Red Sox pick P Tanner Houck with 1st-round draft selection
Four months ago, when the college season was getting started, Tanner Houck sat in a burger joint just off the University of Missouri campus and explained his approach on the mound.
“I’m going to be who I am,” Houck told the St. Louis Post-Dispatch. “No matter what the scouting report says, if it says they’re a good fastball hitter, it doesn’t matter to me. I’m not going to shy away.”
As of now, the Red Sox are banking on that fastball and that competitiveness. With last night’s 24th pick in Major League Baseball’s first-year player draft, the Red Sox selected Houck, the first time since Matt Barnes in 2011 that the organization went with a college pitcher for its first selection.
“For starters, he’s very athletic,” Sox vice president of amateur scouting Mike Rikard said. “He’s got good deception in his delivery. He’s got a really good, hard sinking fastball that he can run up to 97 mph. He throws strikes. He doesn’t walk guys. He really competes on the mound. Just does a lot of things we really look for in a college pitcher.”
Listed at 6-foot-5, 215 pounds, Houck’s a big, strong right-hander with the velocity you’d expect of a first-round college pick. But his windup is a bit unusual, coming across his body with a low, three-quarters delivery.
“It’s anything but direct to the plate,” Baseball America wrote in its scouting report, “but that also helps make him deadly against right-handed hitters. They struggle to pick the ball up out of his hand and his 90-94 mph heater has outstanding sink. It’s a plus pitch and some scouts give it a 70 grade thanks to its movement.”
On the scouting scale, 80 is the highest grade, so a 70 is elite. MLB Pipeline pegged Houck as having one of the best fastballs in the draft class. Baseball America listed him as the 22nd-best prospect available, while MLB Pipeline ranked him 20th, MinorLeagueBall had him 25th and Scout.com had him 24th — basically in line with the Sox’ draft position.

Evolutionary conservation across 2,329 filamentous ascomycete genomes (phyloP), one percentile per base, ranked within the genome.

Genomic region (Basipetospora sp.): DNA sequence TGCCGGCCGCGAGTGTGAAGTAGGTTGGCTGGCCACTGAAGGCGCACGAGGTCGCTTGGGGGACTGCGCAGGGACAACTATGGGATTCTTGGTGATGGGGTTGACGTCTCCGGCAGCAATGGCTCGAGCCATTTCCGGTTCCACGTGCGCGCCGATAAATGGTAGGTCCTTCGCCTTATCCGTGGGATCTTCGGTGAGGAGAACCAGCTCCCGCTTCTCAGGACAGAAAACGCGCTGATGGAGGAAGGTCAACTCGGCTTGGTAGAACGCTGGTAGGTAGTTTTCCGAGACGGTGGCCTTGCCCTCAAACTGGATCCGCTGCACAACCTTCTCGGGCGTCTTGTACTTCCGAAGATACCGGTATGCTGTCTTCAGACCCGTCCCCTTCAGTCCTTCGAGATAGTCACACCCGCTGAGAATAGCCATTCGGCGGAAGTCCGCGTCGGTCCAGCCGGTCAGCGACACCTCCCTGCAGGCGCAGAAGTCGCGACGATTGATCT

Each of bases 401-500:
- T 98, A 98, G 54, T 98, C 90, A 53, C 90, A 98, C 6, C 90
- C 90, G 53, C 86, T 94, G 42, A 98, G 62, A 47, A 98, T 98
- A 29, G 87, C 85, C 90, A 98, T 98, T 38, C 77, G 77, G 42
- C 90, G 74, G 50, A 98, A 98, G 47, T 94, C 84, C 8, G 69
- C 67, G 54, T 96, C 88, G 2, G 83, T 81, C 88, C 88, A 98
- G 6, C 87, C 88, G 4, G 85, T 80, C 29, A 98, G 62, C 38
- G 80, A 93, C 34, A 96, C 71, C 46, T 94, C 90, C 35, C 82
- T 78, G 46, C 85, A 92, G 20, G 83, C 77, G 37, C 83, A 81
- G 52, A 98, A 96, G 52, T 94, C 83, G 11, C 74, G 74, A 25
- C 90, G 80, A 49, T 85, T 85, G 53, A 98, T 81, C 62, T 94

Houck grew up outside St. Louis and has said he admired the Cardinals’ Adam Wainwright, but he’s since come to admire fellow Mizzou Tiger Max Scherzer of the Washington Nationals and sees something familiar in Red Sox ace Chris Sale.
“He’s a low arm-slot kind of guy,” Houck said of Sale. “Throws across his body kind of like I do.”
Houck and Rikard each acknowledged a need for the offspeed pitches to improve. Rikard said there’s no desire to focus on the fastball and try to fast track Houck as a reliever.
“We envision him in as a starter,” Rikard said. “And we have a bunch of scouts on our staff who have tremendous conviction that he’s going to end up as a starter.”
Houck is expected to leave college a year early to sign.
“I’m honored to be a Boston Red Sock,” Houck said. “And excited to get started.”
The Sox went the high-school route with their second-round pick, taking center fielder Cole Brannen at No.?63 overall. Scouting reports note the Westfield (Ga.) School product’s ability to make contact as a left-handed hitter, with speed as his primary tool. Baseball America ranked him 54th in this class, while MLB Pipeline had him 68th.
“He’s going to stay in center field,” Rikard said. “We like a lot of things about his approach and swing. .?.?. He’s really a five-tool player.”
Baseball America’s scouting report on Brannen notes that he’s committed to Georgia Southern but still is expected to sign professionally.
The MLB draft continues through tomorrow.